Back in the mid 50’s of the last century (God that makes me feel old to say that – the last century indeed!), owing to my mother’s very left wing attitudes I attended the first meeting of what was to become the Campaign For Nuclear Disarmament (CND) in London, and became a fervent anti-nuclear activist – well, a moderately active one perhaps I should say.
At this meeting it was decided to adopt what has since become the universal Peace Sign, that upside down “Y” thing, and that as a form of protest, an annual march from Aldermarston Atomic Weapons Research Establishment which was about 80 km from London to London – or vice-verse – would take place.
I took part in the first three of these marches, which each took three days of gentle marching through the countryside, in the company of many thousands of other peaceniks and were actually very enjoyable to be honest. Lots of friendly people, lots of singing, happy songs, as well as the sort of dismal dirges more normally associated with such demonstrations of people’s will.
And it was quite fun marching in the company of such people as Bertrand Russell and Michael Foot as well.
Lady in Waiting to Queen Victoria and mountaineer:
A short diversion here, My maternal Grandmother who had been a member of the Communist party since about 1895 – at which time she was a Lady in Waiting to Queen Victoria – and who was a splendidly eccentric woman, once went on holiday to Crete with Bertrand Russell and together they both made the first recorded ascent of a large mountain there, which the locals renamed Mount Lilly in honour of my splendid Grandmother. So if you happen to visit Crete, check out Mount Lilly and think of Lily and Bertrand clambering up to the top of it – as unlikely as that sounds!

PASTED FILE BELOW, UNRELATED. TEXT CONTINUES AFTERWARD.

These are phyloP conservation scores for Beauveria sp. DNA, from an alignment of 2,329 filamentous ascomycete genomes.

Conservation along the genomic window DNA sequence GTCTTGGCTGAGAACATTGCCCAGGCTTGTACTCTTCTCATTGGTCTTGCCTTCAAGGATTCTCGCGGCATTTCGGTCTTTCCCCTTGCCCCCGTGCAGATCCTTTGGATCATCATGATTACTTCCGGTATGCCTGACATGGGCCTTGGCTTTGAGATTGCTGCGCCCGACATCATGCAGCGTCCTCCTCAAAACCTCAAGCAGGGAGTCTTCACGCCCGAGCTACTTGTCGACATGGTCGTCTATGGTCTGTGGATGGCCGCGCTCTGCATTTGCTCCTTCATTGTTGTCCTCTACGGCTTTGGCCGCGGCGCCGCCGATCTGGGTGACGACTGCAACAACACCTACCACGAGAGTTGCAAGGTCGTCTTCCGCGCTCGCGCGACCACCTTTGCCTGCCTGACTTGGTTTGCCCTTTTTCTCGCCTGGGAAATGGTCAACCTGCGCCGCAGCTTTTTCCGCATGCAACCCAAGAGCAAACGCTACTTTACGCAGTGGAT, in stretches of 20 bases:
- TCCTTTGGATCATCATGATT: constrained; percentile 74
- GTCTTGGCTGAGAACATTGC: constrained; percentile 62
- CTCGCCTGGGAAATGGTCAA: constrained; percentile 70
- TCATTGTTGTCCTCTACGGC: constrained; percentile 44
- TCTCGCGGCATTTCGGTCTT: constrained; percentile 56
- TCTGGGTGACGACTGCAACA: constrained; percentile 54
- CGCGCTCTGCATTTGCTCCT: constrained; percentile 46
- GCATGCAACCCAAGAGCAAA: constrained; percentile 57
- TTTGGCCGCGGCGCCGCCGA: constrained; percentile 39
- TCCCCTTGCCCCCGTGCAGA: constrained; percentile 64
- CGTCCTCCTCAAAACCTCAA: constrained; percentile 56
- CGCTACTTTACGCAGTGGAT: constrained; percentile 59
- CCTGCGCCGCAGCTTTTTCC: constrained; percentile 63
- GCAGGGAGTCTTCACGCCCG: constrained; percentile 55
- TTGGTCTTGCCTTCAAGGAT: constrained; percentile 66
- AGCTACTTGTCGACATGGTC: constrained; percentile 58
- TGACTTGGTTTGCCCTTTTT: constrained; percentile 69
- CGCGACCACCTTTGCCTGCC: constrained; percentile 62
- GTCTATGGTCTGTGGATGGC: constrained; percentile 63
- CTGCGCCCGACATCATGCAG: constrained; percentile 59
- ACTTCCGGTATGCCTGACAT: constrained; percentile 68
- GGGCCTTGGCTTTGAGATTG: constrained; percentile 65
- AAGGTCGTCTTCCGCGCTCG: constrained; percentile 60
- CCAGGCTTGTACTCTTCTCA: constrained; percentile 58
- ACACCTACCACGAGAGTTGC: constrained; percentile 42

Back to the marching now:
On the third march, I was asked to help out with the organisation of it all – not as a serious planner, but as one of the crew who set up and looked after the portable toilets we used at each overnighting site – Oh the honour! The recognition!
So instead of walking all the way, I went in comparative luxury in a truck, and set up those dunnies each day… and then of course, the following morning, emptied them, dismantled them and set off to the next stopping point. It made a change from foot slogging all the way, and funnily enough I rather enjoyed being part of the organisation, no matter how humble my task happened to be.
I become a true resistance hero…
Inevitably my involvement in CND brought me into contact with some rather more active individuals, who felt strongly that whilst the marches and their attendant demonstrations were worth doing, more was needed to spread the good word. So at a certain point I was approached by a couple of guys who had a moderately powerful radio transmitter at their disposal – I never actually discovered who was behind them, but I formed the opinion it was the British Communist Party.
Anyhow, they asked me if I could get my hands on some sort of a van, and would be prepared to help them make illegal radio broadcasts from the van as I drove it around to avoid being located and caught by the cops.
This rather appealed to me, so I casually asked Russ (my dad) if I could borrow his Bedford Dormobile occasionally, to which he agreed, being a nice bloke. So I duly found myself driving around various London suburbs late at night, while the two guys sat in the back and broadcast prepared tapes on the TV channel (In those days TV stopped broadcasting at about 11 pm).
Obviously I never actually heard what we were broadcasting, but they assured me it was messages about banning nuclear weapons. Not that I can imagine anyone ever listened to whatever it was we were broadcasting to be honest.
But I felt like a real resistance worker doing this.
Share with us:
Were you involved in the early days of CND or the Committee of 100? If so, do write about your memories of those far off days….